Kevin Snyder
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I have been pondering on Luke 11:1-4 in the Message version this week.

"One day he was praying in a certain place. When he finished, one of his disciples said, “Master, teach us to pray just as John taught his disciples.”

2-4 So he said, “When you pray, say,

Father,
Reveal who you are.
Set the world right. 
Keep us alive with three square meals.
Keep us forgiven with you and forgiving others.
Keep us safe from ourselves and the Devil.”

(bolded emphasis added)

This prayer is commonly known as The Lord's Prayer.  I find it more helpful if I refer to it as 'the Prayer that the Lord taught His followers to pray.'  If I understand it as the 'Lord's Prayer,' it is easier to think that it was just a prayer that Jesus prayed, and I can remove myself from being involved in it.  But, if I understand the context, I am able to see that this is the prayer that Jesus taught his followers to pray.  His disciples specifically asked him, "teach us to pray."  I am a follower of Jesus, so this applies to me too!  This is how we are to learn to pray.

I wanted to keep this practice of prayer simple so that I could actually pray during my ordinary day.  I wanted to be able to pray while I was driving, walking the kids to school, standing in line at the coffee shop, working in the office, meeting with people, making supper, laying in bed at night, etc.  So, this week I prayed one phrase of this prayer:

"Set the World Right."

The NIV says "Let your kingdom come."  The same prayer in Matthew 6 says, "Let your kingdom come, here on earth, as it is in heaven."  We can pray, set the world right according to how you want it to be, God!  That is a very BIG prayer to pray.  You can pray for world peace, for sick people to be healed, for mourning people to be comforted, for those in power to lovingly and appropriately serve people, for marginalized people to be given the dignity they deserve, for your neighbor to experience God's love, for anything that would be what God would want here on earth as it is in heaven.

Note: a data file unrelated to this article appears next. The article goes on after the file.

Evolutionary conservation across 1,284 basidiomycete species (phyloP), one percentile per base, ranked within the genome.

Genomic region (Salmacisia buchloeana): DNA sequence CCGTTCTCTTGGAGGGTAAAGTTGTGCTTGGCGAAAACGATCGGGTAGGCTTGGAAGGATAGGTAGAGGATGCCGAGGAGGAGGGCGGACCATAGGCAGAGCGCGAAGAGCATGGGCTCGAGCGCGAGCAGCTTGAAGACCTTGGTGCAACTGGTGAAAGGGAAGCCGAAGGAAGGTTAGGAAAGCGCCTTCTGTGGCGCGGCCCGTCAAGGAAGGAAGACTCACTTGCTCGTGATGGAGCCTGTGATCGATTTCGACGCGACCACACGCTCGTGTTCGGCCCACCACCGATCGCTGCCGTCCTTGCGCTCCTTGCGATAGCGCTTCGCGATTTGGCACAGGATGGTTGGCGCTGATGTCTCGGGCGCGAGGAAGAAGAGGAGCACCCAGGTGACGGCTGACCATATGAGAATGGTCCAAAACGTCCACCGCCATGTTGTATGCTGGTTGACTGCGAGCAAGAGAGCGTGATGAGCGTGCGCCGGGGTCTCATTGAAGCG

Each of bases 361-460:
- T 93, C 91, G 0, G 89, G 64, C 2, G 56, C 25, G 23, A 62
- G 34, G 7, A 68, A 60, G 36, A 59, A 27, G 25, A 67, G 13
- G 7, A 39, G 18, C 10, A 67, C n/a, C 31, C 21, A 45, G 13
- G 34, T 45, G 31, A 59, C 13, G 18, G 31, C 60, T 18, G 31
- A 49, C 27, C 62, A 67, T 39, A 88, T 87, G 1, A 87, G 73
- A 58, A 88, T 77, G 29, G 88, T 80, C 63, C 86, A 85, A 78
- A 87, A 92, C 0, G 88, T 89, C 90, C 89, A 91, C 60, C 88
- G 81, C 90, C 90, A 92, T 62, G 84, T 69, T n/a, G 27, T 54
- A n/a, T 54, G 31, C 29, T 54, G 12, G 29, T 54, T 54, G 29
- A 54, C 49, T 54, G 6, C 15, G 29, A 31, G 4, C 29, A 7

In praying this phrase this week, I have experienced an interesting change in my own heart. As I have been praying for people in our congregation, for my neighbors, and for the 'BIG' things in life, I found that my heart was being transformed, softened to the things that God would want, not just somewhere out there, but very close to my own life - my heart. So I have changed the words of this prayer slightly, to "Set my heart right." If our hearts are set right, we will find that we become the prayer that Jesus is asking us to pray.  We are the ones who love our neighbors; we are the ones who comfort the mourning; we are the ones who use the power we hold in a Jesus centered way; we become the ones who see people with dignity, and work to find ways to practically help bring about justice. We become the prayer we pray.

This prayer is changing me this week. 

This prayer is challenging me to live in such a way that sets the world right.

For that, I am so very thankful.

 

Kevin Snyder

Lead Pastor

 

Artwork: Seek the Lord by Martie Giesbrecht